Scott Asher is the Editor-in-Chief of BookGateway.com. His personal blog is AshertopiA – a land flowing with milk and honey… and a lot of sticky people where he turns real life into stupid cartoons, writes on Christianity, Zombies, and whatever else he wants and posts Bible studies from his classes at church.

This book was provided by the publisher as a review copy.

Can’t Wait Willow by Ziglar and Marten

What happens when a child says “yes” to all their desires and urges? Their star gets all sad, that’s what. And that matters.

Can’t Wait Willow
Written by Christy Ziglar
Illustrated by Luanna Marten
Ideals Children’s Books
April 2013

Willow has been waiting for the circus to come to town and when it is finally there she can’t wait to see the show. [SPOILERS] On the way she is tempted to spend her saved cash and her time on ice cream, soccer with friends at the park, lemonade, stuffed animals, and a visit to see exotic birds up close. When she finally gets to the circus it is over and she is broke. Her bad decisions and focus on immediate gratification have left her disappointed and dejected.

Through the kindness of the ringmaster, who finds her crying outside the circus tent, she is given a second chance to make the right decisions. The next day, Willow makes all the right decisions, saying “no” to small good things so she can say “yes” to something amazing. [END SPOILERS]

The lesson is timely and emphatic: instant gratification is fleeting gratification. Lasting satisfaction comes from learning to make smart decisions.

I’ve read this through with my two boys (ages 3 and 7) – yes, this is for boys as well as girls – and they have completely enjoyed it. Not just that, they have learned from it. As we read we are instructed to have the children point out the star (the visible depiction of the choices Willow makes on every page) and ask if the star is happy or sad. When the children answer we ask them why the star is what it is. This interactive lesson reinforces the smart and poor decisions that Willow makes and has left a lasting impression on my boys. I can now say to my almost-four-year-old, “Are you making a smart decision? If you make a bad decision then you may be happy right now but you will miss out on…” It works!

This book is genius! The story and the art are partly whimsy and partly lesson. And they work amazingly well together. I highly recommend this book to parents of kids up to 7 or 8 years old.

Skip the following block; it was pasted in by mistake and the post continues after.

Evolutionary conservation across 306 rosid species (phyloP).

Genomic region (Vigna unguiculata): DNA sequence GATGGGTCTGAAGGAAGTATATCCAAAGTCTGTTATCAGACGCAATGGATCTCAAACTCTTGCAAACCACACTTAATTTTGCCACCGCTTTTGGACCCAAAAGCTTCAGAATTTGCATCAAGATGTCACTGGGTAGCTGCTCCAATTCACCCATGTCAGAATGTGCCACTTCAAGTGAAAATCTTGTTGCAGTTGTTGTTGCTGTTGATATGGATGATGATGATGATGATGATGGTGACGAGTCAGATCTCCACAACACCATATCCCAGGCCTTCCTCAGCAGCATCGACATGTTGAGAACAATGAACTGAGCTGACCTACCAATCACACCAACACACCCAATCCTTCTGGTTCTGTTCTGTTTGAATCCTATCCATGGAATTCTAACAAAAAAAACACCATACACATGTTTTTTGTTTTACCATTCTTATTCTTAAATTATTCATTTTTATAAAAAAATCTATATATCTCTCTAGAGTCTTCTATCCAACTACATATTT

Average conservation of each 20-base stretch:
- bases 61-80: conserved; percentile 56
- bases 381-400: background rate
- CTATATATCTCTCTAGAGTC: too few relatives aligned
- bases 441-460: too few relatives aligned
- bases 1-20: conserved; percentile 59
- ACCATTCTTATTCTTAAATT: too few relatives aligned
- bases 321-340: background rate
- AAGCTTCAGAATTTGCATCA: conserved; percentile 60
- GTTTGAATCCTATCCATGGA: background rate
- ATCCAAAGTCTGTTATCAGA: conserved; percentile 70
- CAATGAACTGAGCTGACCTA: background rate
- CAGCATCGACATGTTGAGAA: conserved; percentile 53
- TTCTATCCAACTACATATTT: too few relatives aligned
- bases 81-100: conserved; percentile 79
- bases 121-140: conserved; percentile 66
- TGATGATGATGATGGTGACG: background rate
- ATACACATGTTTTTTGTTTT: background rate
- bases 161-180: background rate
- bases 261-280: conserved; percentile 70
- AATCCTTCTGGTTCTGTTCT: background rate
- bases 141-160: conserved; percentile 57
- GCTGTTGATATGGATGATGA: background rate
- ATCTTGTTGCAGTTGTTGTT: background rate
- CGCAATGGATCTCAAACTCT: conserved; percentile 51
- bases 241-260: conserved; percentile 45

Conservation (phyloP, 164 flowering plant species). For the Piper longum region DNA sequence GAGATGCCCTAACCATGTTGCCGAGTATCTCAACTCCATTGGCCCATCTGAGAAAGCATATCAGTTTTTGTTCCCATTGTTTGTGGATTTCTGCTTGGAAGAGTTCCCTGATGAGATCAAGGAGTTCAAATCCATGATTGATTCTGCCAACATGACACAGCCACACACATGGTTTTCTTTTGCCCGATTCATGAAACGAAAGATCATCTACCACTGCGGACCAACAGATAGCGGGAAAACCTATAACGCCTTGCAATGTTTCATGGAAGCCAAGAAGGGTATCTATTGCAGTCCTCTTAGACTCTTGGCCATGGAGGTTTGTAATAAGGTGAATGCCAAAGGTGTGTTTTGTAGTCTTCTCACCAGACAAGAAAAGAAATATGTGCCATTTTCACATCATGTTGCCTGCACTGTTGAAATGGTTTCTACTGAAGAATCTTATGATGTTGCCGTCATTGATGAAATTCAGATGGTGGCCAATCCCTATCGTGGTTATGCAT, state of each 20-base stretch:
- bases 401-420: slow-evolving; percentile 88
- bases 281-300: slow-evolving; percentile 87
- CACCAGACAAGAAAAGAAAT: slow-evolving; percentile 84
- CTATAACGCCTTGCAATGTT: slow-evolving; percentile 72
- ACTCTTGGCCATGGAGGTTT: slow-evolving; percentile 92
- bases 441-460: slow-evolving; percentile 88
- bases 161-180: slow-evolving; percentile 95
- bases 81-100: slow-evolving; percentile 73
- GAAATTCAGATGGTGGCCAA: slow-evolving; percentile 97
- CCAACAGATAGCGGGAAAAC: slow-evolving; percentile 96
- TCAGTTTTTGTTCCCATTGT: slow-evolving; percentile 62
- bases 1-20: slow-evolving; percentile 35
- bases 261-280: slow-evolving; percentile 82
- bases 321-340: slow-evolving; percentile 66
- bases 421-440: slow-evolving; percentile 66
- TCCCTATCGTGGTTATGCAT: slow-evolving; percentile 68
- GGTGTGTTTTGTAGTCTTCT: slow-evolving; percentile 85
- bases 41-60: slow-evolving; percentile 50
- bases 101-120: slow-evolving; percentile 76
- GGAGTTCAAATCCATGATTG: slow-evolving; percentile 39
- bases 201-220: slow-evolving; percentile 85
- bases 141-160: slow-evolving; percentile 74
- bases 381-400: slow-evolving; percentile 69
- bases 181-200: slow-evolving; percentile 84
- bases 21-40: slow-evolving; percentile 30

Enter to win a hardback copy of this book, generously provided by the publisher. Contest ends November 8th.

Congrats to John K. for winning a copy of Can’t Wait Willow!


Scott Asher is the Editor-in-Chief of BookGateway.com. His personal blog is AshertopiA – a land flowing with milk and honey… and a lot of sticky people where he turns real life into stupid cartoons, writes on Christianity, Zombies, and whatever else he wants and posts Bible studies from his classes at church.

This book was provided by the publisher as a review copy.

Audrey Bunny Giveaway!!

A spot, a fear, a lesson about unconditional love.

Audrey Bunny
Story by Angie Smith
Illustrations by Breezy Brookshire

B&H Kids
October 2013

Audrey Bunny had always wanted to be chosen as a child’s special friend.  Sadly, Audrey Bunny wasn’t perfect.  A small mark near her heart causes her to not be perfect for those who looked at her before.

And then Caroline appears.  Audrey Bunny thinks Caroline will also pass her by.  To her great surprise, Caroline chooses her as her special birthday gift.  Audrey Bunny and Caroline become the best of friends, but Audrey Bunny has a secret.  She tries to hide that smudge, because she knows that Caroline will not want her with this imperfection.

In the end, Caroline knew all along and loved Audrey Bunny anyway.

Angie Smith’s story is a wonderful example of the love God has for each of us.  We can try to hide our imperfections, but He already knew they existed and loves us in spite of, or maybe because of, them.  It’s set alongside beautiful illustrations that make this a FANTASTIC children’s book.

From an adult perspective, the story is cute.  The only issue I ran into was that some parts of the story don’t carry between pages, leaving me to flip back because I thought I missed something.  From a child’s point of view, my six year old son didn’t really notice.  He loved the pictures and understood the connection between the message of Audrey Bunny and how God views his children.

In the end, the value of a children’s book is not how an adult sees it, but how a child takes the message.   Smith’s book, coupled with Brookshire’s illustrations, ensured my child accepted and enjoyed the book overall.  And that’s the most important part.


Congrats to Laura M for winning her own copy of Audrey Bunny!!


Robin Gwaro is the Young Adult and Women’s Literature Editor at Bookgateway.com. Her personal blog is Just Wandering. Not Lost. where she writes about whatever comes her way.

This book was provided by the publisher as a review copy.